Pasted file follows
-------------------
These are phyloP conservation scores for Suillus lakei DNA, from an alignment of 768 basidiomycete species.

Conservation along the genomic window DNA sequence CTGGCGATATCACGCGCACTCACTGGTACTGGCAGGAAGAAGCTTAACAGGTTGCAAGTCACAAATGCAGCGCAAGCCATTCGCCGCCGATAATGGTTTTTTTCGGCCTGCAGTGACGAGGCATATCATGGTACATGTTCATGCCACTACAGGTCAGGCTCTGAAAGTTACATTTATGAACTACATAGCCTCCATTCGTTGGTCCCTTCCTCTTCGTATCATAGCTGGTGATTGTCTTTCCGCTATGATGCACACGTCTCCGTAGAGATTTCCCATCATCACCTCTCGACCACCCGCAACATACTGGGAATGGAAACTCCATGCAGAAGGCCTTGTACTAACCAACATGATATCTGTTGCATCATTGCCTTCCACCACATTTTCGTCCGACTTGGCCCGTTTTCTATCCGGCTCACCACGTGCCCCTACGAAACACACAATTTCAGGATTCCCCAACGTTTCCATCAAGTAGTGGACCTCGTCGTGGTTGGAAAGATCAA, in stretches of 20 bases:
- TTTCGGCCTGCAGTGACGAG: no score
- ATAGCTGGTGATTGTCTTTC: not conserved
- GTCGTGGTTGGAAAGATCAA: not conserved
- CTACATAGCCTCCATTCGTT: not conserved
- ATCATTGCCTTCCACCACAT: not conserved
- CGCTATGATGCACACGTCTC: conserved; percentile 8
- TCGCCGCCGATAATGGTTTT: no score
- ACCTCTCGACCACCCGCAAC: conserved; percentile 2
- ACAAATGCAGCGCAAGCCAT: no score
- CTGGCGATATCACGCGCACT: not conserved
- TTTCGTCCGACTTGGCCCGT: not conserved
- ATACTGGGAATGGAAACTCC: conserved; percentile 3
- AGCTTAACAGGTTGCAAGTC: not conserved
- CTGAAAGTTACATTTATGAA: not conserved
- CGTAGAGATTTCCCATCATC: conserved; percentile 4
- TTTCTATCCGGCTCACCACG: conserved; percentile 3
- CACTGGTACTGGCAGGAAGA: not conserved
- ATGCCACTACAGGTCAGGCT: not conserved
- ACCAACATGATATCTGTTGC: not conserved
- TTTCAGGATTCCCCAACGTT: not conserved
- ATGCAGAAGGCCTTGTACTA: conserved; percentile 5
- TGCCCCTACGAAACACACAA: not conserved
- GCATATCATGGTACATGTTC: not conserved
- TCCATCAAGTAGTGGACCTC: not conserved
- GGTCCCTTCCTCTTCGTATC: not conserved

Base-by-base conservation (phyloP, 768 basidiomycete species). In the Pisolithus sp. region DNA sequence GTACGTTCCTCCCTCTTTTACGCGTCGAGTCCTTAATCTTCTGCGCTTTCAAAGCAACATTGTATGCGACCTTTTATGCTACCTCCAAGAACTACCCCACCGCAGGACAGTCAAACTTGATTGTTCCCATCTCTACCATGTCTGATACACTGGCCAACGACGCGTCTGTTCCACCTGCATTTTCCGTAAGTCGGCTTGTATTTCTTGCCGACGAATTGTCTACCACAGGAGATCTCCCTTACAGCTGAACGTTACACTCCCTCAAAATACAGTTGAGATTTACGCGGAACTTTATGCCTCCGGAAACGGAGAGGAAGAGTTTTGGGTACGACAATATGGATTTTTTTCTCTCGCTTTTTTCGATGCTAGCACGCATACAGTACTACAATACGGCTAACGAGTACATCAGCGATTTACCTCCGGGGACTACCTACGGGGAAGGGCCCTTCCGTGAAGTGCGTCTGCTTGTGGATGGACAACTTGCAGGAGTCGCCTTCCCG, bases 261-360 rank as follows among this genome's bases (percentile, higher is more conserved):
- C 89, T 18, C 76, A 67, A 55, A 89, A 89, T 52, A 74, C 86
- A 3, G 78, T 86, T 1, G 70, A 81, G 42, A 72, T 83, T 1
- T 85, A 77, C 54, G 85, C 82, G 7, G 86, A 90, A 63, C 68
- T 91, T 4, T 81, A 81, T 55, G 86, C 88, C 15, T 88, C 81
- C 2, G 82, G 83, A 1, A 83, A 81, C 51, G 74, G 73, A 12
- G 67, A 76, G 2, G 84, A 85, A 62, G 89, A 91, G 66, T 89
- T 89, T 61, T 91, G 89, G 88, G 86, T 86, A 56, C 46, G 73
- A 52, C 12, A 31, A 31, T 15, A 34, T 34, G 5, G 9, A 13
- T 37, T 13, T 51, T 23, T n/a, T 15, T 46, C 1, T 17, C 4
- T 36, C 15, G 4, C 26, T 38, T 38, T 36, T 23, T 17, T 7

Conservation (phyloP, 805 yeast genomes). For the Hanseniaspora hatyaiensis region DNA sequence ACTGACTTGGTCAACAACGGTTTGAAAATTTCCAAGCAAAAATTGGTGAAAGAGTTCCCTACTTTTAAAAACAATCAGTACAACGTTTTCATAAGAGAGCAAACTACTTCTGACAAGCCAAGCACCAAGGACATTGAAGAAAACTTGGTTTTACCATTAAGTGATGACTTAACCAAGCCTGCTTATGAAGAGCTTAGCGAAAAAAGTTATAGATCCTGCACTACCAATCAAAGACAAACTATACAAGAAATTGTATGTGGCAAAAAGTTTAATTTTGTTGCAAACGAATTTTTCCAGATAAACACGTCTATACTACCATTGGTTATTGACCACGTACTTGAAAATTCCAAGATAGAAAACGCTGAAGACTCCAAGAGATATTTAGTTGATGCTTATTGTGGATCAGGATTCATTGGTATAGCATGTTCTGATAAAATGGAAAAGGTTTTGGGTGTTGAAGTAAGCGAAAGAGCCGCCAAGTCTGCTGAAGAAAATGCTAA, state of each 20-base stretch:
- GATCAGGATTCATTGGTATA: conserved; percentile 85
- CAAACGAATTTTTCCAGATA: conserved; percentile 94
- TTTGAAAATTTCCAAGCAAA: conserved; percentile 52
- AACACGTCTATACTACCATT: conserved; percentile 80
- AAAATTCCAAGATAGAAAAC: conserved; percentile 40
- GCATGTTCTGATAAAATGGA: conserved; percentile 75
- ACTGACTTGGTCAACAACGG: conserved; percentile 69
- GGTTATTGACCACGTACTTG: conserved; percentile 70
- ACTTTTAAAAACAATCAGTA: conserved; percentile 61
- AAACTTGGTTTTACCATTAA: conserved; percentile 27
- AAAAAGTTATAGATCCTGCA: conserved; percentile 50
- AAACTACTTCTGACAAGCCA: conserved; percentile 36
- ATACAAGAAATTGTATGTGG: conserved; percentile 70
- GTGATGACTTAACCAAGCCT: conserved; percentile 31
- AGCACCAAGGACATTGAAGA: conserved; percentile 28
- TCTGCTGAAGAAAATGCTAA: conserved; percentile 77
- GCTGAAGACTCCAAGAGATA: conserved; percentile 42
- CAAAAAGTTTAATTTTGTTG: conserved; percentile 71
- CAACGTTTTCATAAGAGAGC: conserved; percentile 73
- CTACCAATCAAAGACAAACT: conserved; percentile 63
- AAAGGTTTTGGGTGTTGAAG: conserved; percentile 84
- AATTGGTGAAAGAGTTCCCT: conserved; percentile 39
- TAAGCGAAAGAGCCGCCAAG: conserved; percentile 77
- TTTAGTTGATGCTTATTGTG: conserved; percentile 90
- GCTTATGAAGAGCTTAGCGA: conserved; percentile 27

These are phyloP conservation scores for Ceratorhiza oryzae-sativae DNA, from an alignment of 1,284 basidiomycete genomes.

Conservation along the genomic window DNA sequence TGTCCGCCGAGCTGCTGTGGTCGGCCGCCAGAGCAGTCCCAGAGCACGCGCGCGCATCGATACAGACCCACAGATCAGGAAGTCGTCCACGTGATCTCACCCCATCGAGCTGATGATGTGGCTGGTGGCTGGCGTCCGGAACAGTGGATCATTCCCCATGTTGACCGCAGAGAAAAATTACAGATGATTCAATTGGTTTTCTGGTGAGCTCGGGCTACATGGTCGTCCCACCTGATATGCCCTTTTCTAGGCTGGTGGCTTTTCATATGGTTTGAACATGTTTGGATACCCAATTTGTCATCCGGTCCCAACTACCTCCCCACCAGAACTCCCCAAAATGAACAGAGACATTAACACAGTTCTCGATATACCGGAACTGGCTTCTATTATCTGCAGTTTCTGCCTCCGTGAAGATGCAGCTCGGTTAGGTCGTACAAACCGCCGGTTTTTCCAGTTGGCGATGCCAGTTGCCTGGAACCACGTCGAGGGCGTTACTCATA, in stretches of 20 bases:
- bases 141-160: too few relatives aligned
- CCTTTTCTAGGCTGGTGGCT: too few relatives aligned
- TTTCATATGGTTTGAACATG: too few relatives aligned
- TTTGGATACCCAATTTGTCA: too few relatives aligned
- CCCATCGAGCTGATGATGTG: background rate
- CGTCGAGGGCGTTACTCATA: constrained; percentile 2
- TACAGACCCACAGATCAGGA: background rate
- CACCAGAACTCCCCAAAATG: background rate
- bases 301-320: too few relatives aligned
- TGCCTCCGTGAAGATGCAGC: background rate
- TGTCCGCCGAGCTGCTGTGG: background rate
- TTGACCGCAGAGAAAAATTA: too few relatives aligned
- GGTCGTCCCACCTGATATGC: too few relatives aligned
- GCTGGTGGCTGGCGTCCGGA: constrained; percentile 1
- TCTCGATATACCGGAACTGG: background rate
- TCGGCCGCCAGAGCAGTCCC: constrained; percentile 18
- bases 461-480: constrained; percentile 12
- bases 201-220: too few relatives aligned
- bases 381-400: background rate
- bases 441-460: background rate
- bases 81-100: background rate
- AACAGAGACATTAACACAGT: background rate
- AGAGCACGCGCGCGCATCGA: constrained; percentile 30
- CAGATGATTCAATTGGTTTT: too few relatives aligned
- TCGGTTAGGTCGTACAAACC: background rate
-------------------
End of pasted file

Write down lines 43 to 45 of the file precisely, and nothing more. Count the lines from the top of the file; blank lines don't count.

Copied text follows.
- AACACGTCTATACTACCATT: conserved; percentile 80
- AAAATTCCAAGATAGAAAAC: conserved; percentile 40
- GCATGTTCTGATAAAATGGA: conserved; percentile 75